Monday, March 9, 2015

Theiyyam – Commoners’ God

 Photo credit: Harikrishnan

Being a Malabari or a person who resides at Malabar is something I am proud of. I’ve tried to explore almost all peculiar features of this region from festivals, costumes, food (except non-veg) and of courses places. However I’d never view the performance of the best and colorful devotional art form of North Kerala, the theiyyam.

Last Sunday I happened to attend that much awaited art performance. My mother’s home is in Kannur. It is the primary location of theiyyam festivals. It starts by November and ends in May. This season is actually associated with harvest. Earlier it was conducted in barren fields after reap. This is held by families. They usually has a sacred grove named kavu and is considered to have presence of God.

Although I’ve visited many temples across South India, I’ve not been to a theiyya kavu . I felt it is more public and intimate to common folks. There is no much dress code. Only thing you’ve to keep in mind is to remove chapels before entering kavu.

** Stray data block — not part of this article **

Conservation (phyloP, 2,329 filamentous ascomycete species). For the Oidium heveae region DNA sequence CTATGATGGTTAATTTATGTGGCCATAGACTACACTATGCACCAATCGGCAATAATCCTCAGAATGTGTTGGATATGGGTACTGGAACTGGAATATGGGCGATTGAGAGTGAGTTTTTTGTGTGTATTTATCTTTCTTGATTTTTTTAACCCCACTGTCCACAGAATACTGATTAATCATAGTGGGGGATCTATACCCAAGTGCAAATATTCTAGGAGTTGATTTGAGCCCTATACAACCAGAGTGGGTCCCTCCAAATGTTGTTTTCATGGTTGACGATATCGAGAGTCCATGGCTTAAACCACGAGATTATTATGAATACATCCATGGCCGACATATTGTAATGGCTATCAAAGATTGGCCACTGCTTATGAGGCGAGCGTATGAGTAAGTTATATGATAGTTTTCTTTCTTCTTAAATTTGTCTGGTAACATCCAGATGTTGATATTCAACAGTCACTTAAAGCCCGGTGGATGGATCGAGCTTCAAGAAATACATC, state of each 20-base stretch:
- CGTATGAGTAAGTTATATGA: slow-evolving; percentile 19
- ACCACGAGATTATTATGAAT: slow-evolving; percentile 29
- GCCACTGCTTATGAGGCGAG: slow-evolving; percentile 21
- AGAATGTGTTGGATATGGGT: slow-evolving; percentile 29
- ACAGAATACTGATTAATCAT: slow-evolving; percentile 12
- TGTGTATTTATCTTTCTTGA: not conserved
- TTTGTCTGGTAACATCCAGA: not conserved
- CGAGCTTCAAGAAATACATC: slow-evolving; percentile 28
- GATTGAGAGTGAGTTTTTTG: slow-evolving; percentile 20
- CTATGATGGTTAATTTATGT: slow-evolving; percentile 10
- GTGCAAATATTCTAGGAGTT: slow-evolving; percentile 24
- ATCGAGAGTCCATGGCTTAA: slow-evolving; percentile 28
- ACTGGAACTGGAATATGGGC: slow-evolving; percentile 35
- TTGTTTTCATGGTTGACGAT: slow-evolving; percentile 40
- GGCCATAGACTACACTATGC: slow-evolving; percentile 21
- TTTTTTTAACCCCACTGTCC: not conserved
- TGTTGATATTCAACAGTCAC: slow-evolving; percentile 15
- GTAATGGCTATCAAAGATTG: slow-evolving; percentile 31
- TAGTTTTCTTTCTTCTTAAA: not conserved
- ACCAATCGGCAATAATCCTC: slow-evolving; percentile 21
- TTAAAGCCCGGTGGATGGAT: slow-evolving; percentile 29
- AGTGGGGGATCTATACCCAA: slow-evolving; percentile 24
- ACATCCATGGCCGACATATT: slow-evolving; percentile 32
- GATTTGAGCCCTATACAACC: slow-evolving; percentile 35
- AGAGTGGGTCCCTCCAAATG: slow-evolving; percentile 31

Another point is it is a devotional as well as leisurely festival. If you are a person who keeps on checking the watch and complains it is running late, it is a wrong place for you to visit. You’ve enough time to mingle with people around.

The costume of theiyyam is very heavy and elegant. It takes about 8-9 hours for make-up. The head cover for some are as high as a coconut tree. This headdress is put on once theiyyam artist sits in front of sanctum in holy peetham or stool. And then the artist stares into a hand held mirror. This is known as mukhadarshanam . Then he transforms himself to a holy being. He dances and speaks to people as god. We’d go close to him. He’ll hold our hands and would patiently hear our problems. I was amazed to see such long queues. Human beings of all ages, caste, creed, religion or sex are present there. Usually the whole thing is performed at night.

The highlight of that day was Gandakarnan, a theiyyam that ties 14 fire sticks around his body and has very long headdress. Apart from this, theechamundi  is another showpiece where the artist jumps into fire more than 100 times. Next time I’m going to watch it. I’d say if you are visiting Kerala during theiyyam season, never miss these as it it’d not only gives a delight to your senses but also you’d mingle with true Malabaris.


  1. Nice. next time try to get Muchillott Bhagavathi Theyyam, one of the most beautiful & famous one.................